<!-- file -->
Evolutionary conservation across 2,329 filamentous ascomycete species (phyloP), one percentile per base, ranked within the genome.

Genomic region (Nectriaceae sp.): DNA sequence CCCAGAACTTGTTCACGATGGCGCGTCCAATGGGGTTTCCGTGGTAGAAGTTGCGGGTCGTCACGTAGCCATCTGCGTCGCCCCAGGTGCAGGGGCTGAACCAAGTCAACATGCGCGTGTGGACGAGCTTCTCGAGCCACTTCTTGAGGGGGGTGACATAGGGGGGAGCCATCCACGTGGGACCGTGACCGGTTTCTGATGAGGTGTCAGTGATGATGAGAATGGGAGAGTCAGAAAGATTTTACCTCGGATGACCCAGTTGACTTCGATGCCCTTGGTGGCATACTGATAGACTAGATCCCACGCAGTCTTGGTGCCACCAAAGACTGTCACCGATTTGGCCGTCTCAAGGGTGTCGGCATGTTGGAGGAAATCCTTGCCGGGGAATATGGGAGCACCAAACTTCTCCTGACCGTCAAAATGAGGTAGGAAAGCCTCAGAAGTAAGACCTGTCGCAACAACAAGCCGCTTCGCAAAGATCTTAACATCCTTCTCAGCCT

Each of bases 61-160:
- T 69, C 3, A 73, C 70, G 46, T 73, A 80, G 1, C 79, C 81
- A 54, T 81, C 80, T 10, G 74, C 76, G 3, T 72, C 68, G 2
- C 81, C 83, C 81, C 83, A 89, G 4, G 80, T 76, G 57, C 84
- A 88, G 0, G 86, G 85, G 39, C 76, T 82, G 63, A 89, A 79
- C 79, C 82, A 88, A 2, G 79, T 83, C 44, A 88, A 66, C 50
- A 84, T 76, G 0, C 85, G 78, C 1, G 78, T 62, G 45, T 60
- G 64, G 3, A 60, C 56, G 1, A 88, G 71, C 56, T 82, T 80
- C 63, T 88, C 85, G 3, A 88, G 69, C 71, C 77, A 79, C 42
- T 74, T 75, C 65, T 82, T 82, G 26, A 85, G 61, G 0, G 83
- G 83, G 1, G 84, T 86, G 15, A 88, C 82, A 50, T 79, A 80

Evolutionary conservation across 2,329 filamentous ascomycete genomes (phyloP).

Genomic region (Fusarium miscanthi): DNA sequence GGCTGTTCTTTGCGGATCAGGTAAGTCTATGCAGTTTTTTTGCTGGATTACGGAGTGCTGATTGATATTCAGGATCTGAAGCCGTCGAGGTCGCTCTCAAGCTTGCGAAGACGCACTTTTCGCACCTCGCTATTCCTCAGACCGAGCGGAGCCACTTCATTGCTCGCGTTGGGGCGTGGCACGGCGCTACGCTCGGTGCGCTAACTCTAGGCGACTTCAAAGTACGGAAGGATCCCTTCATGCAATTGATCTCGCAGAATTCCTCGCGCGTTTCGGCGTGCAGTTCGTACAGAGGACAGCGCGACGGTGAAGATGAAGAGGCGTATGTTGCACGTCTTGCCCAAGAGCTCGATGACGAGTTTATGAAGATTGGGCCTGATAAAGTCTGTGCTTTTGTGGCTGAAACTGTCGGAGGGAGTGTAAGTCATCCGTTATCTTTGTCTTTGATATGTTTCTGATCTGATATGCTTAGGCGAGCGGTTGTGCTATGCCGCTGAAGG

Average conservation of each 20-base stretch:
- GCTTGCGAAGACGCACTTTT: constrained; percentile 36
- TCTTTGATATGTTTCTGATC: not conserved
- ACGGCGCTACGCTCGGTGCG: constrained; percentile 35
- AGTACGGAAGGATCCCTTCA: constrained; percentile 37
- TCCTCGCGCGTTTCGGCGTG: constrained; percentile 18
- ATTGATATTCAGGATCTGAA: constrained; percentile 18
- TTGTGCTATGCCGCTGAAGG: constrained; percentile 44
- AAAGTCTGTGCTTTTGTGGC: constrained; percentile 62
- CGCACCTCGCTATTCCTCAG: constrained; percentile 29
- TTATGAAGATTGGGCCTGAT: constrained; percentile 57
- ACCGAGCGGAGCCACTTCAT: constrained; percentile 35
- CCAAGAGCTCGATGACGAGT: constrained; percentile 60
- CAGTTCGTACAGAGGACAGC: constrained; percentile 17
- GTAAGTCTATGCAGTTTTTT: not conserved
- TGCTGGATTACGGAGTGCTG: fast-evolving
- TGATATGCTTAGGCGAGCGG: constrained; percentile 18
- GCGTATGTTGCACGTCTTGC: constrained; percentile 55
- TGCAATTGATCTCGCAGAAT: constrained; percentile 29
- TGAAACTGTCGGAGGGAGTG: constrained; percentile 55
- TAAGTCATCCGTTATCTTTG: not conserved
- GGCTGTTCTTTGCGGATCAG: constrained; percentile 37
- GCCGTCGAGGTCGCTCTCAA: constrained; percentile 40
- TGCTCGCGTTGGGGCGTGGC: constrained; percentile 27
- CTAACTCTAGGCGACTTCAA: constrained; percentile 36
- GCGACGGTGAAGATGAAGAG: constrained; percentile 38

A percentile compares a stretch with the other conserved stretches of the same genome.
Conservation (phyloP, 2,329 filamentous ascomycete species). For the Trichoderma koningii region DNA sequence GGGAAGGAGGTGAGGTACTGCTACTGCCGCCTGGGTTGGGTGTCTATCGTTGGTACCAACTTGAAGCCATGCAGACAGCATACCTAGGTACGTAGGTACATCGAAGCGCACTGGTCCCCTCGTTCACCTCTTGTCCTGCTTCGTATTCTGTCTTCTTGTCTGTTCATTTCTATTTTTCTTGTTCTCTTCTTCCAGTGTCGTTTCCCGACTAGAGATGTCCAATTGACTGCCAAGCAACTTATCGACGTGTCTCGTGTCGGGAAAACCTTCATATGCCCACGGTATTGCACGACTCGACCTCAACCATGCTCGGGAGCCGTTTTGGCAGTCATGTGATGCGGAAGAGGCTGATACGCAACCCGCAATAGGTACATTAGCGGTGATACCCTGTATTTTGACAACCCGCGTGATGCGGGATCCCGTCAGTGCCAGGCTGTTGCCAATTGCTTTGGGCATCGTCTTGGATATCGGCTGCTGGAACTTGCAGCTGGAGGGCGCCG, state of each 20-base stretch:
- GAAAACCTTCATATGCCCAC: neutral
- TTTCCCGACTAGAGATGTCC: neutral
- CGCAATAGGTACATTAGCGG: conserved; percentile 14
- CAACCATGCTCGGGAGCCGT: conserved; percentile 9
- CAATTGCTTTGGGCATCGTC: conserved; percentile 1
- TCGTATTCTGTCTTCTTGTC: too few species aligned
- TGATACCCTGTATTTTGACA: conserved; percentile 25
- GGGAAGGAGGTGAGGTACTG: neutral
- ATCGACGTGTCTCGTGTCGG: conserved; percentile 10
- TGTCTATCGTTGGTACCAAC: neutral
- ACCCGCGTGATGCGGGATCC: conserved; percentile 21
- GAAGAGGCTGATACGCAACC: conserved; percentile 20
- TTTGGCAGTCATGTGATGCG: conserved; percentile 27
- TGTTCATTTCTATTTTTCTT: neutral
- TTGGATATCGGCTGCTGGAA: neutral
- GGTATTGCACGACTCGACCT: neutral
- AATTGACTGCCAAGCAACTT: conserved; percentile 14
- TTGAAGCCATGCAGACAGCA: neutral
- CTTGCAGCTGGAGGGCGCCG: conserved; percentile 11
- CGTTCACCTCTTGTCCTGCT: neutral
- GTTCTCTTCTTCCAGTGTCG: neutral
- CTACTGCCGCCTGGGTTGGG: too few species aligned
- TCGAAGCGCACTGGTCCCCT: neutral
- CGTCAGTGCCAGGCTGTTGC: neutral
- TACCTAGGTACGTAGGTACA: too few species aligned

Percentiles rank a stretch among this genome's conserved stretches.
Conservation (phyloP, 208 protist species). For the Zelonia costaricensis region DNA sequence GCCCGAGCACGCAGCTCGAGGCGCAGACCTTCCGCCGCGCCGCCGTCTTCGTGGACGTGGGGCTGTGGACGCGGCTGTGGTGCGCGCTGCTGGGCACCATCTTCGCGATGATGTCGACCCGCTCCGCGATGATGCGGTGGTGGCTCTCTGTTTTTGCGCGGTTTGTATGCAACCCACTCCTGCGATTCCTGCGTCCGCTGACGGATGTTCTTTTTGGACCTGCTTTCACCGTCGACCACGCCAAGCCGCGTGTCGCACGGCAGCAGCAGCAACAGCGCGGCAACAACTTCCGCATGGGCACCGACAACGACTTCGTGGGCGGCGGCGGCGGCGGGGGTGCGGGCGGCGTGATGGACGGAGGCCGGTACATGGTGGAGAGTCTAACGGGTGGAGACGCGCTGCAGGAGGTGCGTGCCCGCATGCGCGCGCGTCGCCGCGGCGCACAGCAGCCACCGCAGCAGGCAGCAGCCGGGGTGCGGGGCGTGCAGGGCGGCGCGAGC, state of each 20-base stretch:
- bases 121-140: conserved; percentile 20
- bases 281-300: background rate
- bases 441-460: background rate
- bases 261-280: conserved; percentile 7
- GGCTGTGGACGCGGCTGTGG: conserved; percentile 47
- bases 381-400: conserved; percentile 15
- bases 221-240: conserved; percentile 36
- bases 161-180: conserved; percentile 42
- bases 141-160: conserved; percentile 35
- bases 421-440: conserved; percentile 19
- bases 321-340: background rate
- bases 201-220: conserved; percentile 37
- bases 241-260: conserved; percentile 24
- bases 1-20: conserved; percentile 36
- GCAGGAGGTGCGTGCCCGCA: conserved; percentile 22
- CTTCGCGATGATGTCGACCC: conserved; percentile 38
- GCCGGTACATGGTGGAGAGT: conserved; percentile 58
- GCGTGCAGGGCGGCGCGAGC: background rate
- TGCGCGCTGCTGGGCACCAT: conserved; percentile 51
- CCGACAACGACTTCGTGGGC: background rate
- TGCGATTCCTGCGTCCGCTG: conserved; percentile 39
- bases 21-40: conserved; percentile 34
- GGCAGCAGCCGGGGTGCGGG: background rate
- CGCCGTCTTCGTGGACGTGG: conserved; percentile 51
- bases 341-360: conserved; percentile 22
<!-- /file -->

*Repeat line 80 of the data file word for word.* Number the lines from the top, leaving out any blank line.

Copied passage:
- bases 421-440: conserved; percentile 19